keywords = "Cerebrospinal fluid, Cerebrospinal fluid shunt, Magnetic resonance imaging, Shunt malfunction",
author = "Edmund Frank and Michael Buonocore and Larry Hein",
year = "1990",
doi = "10.3109/02688699009000682",
language = "English (US)",
volume = "4",
pages = "53--57",
journal = "British Journal of Neurosurgery",
issn = "0268-8697",
publisher = "Informa Healthcare",
number = "1",

}

TY - JOUR

T1 - The use of magnetic resonance imaging to assess slow fluid flow in a model cerebrospinal fluid shunt system

AU - Frank, Edmund

AU - Buonocore, Michael

AU - Hein, Larry

PY - 1990

Y1 - 1990

N2 - Cerebrospinal fluid (CSF) shunt malfunction in patients with hydrocephalus is common and can result in prolonged hospitalisation, operative exploration or progressive neurologic damage. The evaluation of shunt function usually requires invasive techniques that can be inaccurate or cause complications. Magnetic Resonance Imaging (MRI), which has been used to study both intraluminal blood flow and intraventricular CSF flow, may offer an alternative noninvasive test of shunt function. The MR characteristics of flow related enhancement were studied in a model shunt system. A special section of tubing for MRI was inserted into the system proximal to the valve. Flow through the system could be varied from 0 to 20 ml/h. Multiple spin echo images were made (TR2000, TE20) transverse to the specialised tubing. The intensity of the intraluminal MR signal at specific locations along this tubing and from a 'no flow' standard were measured. The signal intensity varied as a linear function of flow rate from 2.5 ml/h to 20 ml/h. These results suggest that MRI has potential for evaluating the slow flows in CSF shunts.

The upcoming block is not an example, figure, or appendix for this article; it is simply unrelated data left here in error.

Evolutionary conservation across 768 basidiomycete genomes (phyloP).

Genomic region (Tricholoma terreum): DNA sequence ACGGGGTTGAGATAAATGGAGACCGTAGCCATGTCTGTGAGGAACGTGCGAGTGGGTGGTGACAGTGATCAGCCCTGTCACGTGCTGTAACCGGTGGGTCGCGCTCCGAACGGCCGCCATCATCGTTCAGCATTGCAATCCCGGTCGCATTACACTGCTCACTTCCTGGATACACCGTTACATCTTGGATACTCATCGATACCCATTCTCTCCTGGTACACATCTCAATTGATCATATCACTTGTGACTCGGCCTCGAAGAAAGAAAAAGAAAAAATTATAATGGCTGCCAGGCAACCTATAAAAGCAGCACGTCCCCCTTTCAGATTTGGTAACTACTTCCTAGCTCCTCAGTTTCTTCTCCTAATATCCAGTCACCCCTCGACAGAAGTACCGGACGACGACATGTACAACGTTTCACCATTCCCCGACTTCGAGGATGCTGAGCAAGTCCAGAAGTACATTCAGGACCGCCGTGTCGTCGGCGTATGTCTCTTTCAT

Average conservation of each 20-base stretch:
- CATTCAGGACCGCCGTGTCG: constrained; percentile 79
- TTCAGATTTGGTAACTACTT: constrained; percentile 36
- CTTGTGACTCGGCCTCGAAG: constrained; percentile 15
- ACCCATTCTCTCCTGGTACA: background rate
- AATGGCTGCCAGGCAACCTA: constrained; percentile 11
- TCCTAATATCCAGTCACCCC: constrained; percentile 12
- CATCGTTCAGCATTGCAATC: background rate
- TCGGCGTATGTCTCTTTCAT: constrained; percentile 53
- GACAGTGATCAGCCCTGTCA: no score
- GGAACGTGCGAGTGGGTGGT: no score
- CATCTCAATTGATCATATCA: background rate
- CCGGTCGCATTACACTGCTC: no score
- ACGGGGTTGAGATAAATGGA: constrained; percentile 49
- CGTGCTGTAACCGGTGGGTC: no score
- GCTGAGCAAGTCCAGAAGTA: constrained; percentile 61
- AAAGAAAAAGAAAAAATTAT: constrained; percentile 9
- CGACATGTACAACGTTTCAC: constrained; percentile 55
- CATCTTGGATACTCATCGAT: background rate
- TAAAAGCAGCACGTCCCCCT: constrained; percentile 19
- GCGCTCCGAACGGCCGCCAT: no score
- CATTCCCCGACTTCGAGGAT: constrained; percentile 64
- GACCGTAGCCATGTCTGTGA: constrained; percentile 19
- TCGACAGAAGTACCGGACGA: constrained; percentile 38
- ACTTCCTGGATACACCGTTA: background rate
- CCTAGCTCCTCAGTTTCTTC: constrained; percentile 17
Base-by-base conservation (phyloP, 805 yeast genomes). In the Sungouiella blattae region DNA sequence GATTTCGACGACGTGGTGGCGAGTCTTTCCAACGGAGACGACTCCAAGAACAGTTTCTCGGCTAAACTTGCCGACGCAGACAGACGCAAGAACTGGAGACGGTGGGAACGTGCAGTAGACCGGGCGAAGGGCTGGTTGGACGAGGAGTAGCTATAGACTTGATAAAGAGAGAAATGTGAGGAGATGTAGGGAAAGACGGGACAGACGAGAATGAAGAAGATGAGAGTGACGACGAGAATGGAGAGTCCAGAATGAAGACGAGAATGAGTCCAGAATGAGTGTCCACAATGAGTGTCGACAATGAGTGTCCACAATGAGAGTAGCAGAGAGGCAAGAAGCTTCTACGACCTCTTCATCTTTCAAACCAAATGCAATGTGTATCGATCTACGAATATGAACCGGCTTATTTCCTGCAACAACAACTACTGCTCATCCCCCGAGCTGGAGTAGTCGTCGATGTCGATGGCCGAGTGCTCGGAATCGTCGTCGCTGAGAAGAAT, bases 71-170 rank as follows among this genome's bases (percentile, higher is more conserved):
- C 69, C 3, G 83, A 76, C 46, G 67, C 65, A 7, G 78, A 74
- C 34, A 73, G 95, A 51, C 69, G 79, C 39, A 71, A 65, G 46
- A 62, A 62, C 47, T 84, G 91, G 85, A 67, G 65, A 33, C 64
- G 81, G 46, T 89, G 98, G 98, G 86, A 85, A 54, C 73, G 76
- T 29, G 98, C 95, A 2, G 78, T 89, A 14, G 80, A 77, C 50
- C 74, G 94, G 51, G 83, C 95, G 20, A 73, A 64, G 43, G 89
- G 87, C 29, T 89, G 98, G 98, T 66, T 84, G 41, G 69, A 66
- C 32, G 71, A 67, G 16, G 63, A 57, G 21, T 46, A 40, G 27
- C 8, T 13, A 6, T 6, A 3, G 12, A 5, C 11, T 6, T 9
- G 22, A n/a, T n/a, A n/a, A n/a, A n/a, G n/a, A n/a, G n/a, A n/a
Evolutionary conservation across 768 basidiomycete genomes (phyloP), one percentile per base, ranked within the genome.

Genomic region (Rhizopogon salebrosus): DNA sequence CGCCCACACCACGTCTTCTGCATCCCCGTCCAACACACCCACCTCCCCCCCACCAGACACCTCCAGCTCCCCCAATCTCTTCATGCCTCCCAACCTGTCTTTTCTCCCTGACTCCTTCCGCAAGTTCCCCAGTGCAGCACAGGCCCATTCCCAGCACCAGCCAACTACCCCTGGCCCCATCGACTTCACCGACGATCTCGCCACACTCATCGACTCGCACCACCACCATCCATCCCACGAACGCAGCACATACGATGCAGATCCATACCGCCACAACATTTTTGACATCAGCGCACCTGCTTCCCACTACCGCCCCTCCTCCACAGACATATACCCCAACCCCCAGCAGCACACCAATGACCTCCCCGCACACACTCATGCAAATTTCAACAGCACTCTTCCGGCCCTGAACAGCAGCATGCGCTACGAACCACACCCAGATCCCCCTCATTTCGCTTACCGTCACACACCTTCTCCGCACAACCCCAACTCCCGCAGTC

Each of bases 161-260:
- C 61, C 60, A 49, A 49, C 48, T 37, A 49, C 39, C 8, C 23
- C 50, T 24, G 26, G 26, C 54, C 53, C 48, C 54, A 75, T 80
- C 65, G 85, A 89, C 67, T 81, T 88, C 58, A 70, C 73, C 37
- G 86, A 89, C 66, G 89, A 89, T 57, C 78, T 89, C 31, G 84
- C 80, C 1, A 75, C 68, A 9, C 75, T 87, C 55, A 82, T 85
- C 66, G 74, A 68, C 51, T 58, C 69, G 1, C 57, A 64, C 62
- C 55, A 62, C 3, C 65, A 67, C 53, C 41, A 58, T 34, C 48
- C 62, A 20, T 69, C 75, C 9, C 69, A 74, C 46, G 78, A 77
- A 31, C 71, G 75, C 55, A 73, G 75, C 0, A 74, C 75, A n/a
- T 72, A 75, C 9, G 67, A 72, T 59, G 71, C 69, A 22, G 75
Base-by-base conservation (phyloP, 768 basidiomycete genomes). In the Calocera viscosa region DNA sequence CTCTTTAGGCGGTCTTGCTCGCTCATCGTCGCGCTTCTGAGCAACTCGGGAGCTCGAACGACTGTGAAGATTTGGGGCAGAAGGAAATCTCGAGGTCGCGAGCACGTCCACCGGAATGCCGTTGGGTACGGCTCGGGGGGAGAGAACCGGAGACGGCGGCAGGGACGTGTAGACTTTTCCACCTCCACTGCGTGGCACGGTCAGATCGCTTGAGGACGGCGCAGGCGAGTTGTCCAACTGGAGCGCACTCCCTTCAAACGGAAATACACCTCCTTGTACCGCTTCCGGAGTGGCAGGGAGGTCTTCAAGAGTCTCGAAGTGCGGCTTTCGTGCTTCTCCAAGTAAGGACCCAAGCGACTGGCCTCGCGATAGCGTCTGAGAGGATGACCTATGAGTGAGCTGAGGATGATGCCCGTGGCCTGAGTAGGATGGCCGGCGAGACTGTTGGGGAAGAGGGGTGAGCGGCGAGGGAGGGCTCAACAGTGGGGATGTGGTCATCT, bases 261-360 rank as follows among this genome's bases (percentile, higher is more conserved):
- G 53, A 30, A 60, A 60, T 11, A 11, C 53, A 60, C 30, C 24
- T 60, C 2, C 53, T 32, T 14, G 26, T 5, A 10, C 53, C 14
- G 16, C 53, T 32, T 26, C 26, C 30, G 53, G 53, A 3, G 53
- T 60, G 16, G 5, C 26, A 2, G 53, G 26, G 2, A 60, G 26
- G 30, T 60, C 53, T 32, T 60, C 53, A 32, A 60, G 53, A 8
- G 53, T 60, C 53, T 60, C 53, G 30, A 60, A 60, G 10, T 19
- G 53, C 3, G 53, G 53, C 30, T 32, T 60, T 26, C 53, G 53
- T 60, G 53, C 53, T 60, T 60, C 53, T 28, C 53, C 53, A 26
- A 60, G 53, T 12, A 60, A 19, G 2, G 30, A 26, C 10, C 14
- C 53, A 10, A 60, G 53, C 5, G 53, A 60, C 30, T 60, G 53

AB - Cerebrospinal fluid (CSF) shunt malfunction in patients with hydrocephalus is common and can result in prolonged hospitalisation, operative exploration or progressive neurologic damage. The evaluation of shunt function usually requires invasive techniques that can be inaccurate or cause complications. Magnetic Resonance Imaging (MRI), which has been used to study both intraluminal blood flow and intraventricular CSF flow, may offer an alternative noninvasive test of shunt function. The MR characteristics of flow related enhancement were studied in a model shunt system. A special section of tubing for MRI was inserted into the system proximal to the valve. Flow through the system could be varied from 0 to 20 ml/h. Multiple spin echo images were made (TR2000, TE20) transverse to the specialised tubing. The intensity of the intraluminal MR signal at specific locations along this tubing and from a 'no flow' standard were measured. The signal intensity varied as a linear function of flow rate from 2.5 ml/h to 20 ml/h. These results suggest that MRI has potential for evaluating the slow flows in CSF shunts.

KW - Cerebrospinal fluid

KW - Cerebrospinal fluid shunt

KW - Magnetic resonance imaging

KW - Shunt malfunction

UR - http://www.scopus.com/inward/record.url?scp=0025240792&partnerID=8YFLogxK

UR - http://www.scopus.com/inward/citedby.url?scp=0025240792&partnerID=8YFLogxK

U2 - 10.3109/02688699009000682

DO - 10.3109/02688699009000682

M3 - Article

C2 - 2334529

AN - SCOPUS:0025240792

VL - 4

SP - 53

EP - 57

JO - British Journal of Neurosurgery

JF - British Journal of Neurosurgery

SN - 0268-8697

IS - 1

ER -